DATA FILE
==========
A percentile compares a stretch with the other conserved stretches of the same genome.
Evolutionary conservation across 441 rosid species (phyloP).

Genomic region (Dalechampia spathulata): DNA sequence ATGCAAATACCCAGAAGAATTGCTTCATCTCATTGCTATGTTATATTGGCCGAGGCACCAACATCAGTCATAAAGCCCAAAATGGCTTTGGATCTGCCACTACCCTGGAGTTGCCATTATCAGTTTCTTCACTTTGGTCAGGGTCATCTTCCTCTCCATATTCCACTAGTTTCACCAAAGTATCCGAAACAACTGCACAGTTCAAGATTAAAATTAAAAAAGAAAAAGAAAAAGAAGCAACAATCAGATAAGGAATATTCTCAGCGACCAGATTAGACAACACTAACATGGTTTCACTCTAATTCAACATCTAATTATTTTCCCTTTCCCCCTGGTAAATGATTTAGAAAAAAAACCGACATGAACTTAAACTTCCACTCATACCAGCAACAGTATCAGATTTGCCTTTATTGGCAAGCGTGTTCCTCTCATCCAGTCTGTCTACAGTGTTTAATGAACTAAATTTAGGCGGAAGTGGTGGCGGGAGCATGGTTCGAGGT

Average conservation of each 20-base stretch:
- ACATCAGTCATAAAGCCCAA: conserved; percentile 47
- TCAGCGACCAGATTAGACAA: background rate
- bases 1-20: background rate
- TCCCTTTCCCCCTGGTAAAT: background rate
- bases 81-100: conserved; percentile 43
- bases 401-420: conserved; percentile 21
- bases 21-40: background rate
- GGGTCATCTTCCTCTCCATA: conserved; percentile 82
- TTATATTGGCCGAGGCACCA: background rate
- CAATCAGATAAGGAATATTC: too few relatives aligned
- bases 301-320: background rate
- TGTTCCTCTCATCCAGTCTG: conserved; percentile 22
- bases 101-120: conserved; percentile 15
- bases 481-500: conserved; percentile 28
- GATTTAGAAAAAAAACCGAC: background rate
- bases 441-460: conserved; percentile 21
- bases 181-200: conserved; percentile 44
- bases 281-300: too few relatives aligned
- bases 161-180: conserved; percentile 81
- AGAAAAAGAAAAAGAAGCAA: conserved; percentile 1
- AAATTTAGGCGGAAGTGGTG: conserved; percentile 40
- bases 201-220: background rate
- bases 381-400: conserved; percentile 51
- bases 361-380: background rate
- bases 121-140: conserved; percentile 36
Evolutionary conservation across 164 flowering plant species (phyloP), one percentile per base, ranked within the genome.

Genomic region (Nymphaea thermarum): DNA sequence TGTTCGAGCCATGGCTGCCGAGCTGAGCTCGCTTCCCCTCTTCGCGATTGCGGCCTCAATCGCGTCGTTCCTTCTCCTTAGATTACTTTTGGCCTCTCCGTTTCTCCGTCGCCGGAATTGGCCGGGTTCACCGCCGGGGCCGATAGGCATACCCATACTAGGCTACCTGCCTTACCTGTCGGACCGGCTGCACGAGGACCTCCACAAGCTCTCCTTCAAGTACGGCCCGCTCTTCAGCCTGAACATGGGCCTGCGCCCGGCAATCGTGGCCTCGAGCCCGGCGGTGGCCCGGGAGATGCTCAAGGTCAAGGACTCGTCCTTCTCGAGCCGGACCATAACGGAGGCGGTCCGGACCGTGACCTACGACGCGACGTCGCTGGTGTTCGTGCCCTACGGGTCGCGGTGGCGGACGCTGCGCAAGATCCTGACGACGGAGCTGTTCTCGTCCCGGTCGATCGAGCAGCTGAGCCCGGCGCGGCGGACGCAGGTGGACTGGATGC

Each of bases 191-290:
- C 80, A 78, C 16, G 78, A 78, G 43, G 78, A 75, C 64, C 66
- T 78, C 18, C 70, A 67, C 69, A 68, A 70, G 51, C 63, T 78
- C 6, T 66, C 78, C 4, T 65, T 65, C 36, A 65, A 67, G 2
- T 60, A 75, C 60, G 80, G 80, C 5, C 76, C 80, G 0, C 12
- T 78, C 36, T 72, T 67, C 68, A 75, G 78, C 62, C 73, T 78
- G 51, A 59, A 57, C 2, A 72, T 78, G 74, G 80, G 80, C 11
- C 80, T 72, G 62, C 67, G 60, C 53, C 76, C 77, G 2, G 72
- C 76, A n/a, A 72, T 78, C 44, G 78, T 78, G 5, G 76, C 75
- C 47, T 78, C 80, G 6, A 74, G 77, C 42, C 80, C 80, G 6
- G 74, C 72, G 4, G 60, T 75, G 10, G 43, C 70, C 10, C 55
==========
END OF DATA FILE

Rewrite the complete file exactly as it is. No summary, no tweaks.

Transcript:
A percentile compares a stretch with the other conserved stretches of the same genome.
Evolutionary conservation across 441 rosid species (phyloP).

Genomic region (Dalechampia spathulata): DNA sequence ATGCAAATACCCAGAAGAATTGCTTCATCTCATTGCTATGTTATATTGGCCGAGGCACCAACATCAGTCATAAAGCCCAAAATGGCTTTGGATCTGCCACTACCCTGGAGTTGCCATTATCAGTTTCTTCACTTTGGTCAGGGTCATCTTCCTCTCCATATTCCACTAGTTTCACCAAAGTATCCGAAACAACTGCACAGTTCAAGATTAAAATTAAAAAAGAAAAAGAAAAAGAAGCAACAATCAGATAAGGAATATTCTCAGCGACCAGATTAGACAACACTAACATGGTTTCACTCTAATTCAACATCTAATTATTTTCCCTTTCCCCCTGGTAAATGATTTAGAAAAAAAACCGACATGAACTTAAACTTCCACTCATACCAGCAACAGTATCAGATTTGCCTTTATTGGCAAGCGTGTTCCTCTCATCCAGTCTGTCTACAGTGTTTAATGAACTAAATTTAGGCGGAAGTGGTGGCGGGAGCATGGTTCGAGGT

Average conservation of each 20-base stretch:
- ACATCAGTCATAAAGCCCAA: conserved; percentile 47
- TCAGCGACCAGATTAGACAA: background rate
- bases 1-20: background rate
- TCCCTTTCCCCCTGGTAAAT: background rate
- bases 81-100: conserved; percentile 43
- bases 401-420: conserved; percentile 21
- bases 21-40: background rate
- GGGTCATCTTCCTCTCCATA: conserved; percentile 82
- TTATATTGGCCGAGGCACCA: background rate
- CAATCAGATAAGGAATATTC: too few relatives aligned
- bases 301-320: background rate
- TGTTCCTCTCATCCAGTCTG: conserved; percentile 22
- bases 101-120: conserved; percentile 15
- bases 481-500: conserved; percentile 28
- GATTTAGAAAAAAAACCGAC: background rate
- bases 441-460: conserved; percentile 21
- bases 181-200: conserved; percentile 44
- bases 281-300: too few relatives aligned
- bases 161-180: conserved; percentile 81
- AGAAAAAGAAAAAGAAGCAA: conserved; percentile 1
- AAATTTAGGCGGAAGTGGTG: conserved; percentile 40
- bases 201-220: background rate
- bases 381-400: conserved; percentile 51
- bases 361-380: background rate
- bases 121-140: conserved; percentile 36
Evolutionary conservation across 164 flowering plant species (phyloP), one percentile per base, ranked within the genome.

Genomic region (Nymphaea thermarum): DNA sequence TGTTCGAGCCATGGCTGCCGAGCTGAGCTCGCTTCCCCTCTTCGCGATTGCGGCCTCAATCGCGTCGTTCCTTCTCCTTAGATTACTTTTGGCCTCTCCGTTTCTCCGTCGCCGGAATTGGCCGGGTTCACCGCCGGGGCCGATAGGCATACCCATACTAGGCTACCTGCCTTACCTGTCGGACCGGCTGCACGAGGACCTCCACAAGCTCTCCTTCAAGTACGGCCCGCTCTTCAGCCTGAACATGGGCCTGCGCCCGGCAATCGTGGCCTCGAGCCCGGCGGTGGCCCGGGAGATGCTCAAGGTCAAGGACTCGTCCTTCTCGAGCCGGACCATAACGGAGGCGGTCCGGACCGTGACCTACGACGCGACGTCGCTGGTGTTCGTGCCCTACGGGTCGCGGTGGCGGACGCTGCGCAAGATCCTGACGACGGAGCTGTTCTCGTCCCGGTCGATCGAGCAGCTGAGCCCGGCGCGGCGGACGCAGGTGGACTGGATGC

Each of bases 191-290:
- C 80, A 78, C 16, G 78, A 78, G 43, G 78, A 75, C 64, C 66
- T 78, C 18, C 70, A 67, C 69, A 68, A 70, G 51, C 63, T 78
- C 6, T 66, C 78, C 4, T 65, T 65, C 36, A 65, A 67, G 2
- T 60, A 75, C 60, G 80, G 80, C 5, C 76, C 80, G 0, C 12
- T 78, C 36, T 72, T 67, C 68, A 75, G 78, C 62, C 73, T 78
- G 51, A 59, A 57, C 2, A 72, T 78, G 74, G 80, G 80, C 11
- C 80, T 72, G 62, C 67, G 60, C 53, C 76, C 77, G 2, G 72
- C 76, A n/a, A 72, T 78, C 44, G 78, T 78, G 5, G 76, C 75
- C 47, T 78, C 80, G 6, A 74, G 77, C 42, C 80, C 80, G 6
- G 74, C 72, G 4, G 60, T 75, G 10, G 43, C 70, C 10, C 55